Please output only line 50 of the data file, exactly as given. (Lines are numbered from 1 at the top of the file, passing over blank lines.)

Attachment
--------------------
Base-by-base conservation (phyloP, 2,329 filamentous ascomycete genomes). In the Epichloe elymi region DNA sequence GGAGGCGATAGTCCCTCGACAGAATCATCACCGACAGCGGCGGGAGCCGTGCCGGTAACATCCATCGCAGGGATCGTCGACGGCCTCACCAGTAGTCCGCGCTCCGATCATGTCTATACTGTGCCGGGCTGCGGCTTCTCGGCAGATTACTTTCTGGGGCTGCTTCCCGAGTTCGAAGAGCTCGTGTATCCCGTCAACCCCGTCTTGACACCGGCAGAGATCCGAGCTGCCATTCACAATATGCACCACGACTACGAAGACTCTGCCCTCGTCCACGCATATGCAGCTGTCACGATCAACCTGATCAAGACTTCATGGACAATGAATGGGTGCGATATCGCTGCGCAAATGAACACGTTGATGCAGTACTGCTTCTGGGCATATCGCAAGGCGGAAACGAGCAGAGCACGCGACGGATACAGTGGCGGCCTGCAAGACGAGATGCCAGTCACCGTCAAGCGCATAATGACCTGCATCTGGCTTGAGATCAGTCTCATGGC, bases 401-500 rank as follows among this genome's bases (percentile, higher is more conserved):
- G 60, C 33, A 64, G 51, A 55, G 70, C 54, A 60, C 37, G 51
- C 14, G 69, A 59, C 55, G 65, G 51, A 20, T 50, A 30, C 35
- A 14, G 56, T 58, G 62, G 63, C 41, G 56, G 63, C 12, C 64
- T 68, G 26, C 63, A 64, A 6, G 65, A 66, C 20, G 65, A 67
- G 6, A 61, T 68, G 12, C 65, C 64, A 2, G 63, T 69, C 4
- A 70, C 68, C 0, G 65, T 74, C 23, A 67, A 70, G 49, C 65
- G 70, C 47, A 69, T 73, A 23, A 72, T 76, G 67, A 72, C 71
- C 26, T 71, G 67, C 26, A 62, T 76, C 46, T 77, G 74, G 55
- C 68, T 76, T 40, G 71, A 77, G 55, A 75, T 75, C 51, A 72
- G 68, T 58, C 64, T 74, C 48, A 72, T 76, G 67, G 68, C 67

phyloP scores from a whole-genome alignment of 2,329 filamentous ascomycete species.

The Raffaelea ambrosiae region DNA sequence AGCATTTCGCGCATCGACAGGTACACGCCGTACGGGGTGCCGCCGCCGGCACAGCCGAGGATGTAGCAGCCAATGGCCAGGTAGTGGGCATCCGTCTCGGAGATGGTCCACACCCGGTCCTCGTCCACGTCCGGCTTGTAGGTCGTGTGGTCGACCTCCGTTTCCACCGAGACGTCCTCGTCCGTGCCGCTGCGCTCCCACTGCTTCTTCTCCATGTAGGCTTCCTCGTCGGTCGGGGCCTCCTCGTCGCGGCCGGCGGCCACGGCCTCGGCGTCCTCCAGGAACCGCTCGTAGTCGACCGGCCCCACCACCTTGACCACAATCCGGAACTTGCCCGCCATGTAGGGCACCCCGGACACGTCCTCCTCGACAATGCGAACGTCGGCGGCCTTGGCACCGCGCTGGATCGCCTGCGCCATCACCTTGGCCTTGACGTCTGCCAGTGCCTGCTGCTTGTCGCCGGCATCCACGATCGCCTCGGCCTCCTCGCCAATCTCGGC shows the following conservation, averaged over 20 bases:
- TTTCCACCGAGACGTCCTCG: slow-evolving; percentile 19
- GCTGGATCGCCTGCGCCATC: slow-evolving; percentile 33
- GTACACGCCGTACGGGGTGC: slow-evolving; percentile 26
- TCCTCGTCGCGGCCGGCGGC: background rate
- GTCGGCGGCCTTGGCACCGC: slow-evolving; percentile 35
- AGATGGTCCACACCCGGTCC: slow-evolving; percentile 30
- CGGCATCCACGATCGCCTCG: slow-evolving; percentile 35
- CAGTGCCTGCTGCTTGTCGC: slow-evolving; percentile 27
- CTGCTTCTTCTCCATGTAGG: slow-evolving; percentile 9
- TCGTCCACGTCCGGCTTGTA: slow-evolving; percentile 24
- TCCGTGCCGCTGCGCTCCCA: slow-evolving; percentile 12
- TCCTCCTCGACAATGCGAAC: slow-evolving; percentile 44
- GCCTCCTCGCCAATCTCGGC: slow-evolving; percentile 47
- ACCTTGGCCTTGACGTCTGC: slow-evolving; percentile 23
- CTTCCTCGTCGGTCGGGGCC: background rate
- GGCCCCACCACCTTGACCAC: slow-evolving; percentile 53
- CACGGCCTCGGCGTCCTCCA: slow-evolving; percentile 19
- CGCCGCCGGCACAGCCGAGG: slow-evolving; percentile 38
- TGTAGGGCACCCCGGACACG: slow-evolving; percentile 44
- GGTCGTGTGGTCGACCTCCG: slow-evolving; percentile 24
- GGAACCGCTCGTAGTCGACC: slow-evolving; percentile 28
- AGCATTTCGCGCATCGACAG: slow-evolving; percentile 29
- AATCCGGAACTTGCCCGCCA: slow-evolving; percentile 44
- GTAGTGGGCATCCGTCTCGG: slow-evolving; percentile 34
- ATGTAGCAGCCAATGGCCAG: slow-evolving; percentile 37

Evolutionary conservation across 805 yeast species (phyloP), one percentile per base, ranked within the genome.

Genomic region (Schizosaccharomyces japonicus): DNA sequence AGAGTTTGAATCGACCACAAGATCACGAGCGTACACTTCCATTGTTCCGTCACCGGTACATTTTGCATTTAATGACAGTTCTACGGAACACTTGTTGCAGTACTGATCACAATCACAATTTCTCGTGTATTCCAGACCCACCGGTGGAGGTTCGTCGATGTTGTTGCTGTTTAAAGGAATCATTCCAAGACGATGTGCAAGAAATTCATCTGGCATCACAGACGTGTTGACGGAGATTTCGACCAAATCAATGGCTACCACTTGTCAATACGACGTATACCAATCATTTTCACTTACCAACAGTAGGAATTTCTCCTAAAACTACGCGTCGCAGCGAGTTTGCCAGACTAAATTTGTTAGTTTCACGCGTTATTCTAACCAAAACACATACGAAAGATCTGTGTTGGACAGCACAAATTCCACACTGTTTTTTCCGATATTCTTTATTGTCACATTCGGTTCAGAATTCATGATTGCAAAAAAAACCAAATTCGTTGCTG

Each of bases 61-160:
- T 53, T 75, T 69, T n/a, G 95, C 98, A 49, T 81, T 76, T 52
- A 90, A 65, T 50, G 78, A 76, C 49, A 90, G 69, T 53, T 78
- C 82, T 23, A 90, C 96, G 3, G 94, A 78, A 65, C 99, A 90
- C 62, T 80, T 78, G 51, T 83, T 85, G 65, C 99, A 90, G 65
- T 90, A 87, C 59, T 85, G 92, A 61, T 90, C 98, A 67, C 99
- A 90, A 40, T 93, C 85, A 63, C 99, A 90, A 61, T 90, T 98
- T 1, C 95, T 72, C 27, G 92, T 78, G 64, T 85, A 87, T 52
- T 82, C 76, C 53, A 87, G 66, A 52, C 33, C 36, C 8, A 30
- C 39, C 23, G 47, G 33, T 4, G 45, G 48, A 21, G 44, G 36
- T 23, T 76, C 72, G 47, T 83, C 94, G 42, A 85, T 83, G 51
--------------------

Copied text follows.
- C 39, C 23, G 47, G 33, T 4, G 45, G 48, A 21, G 44, G 36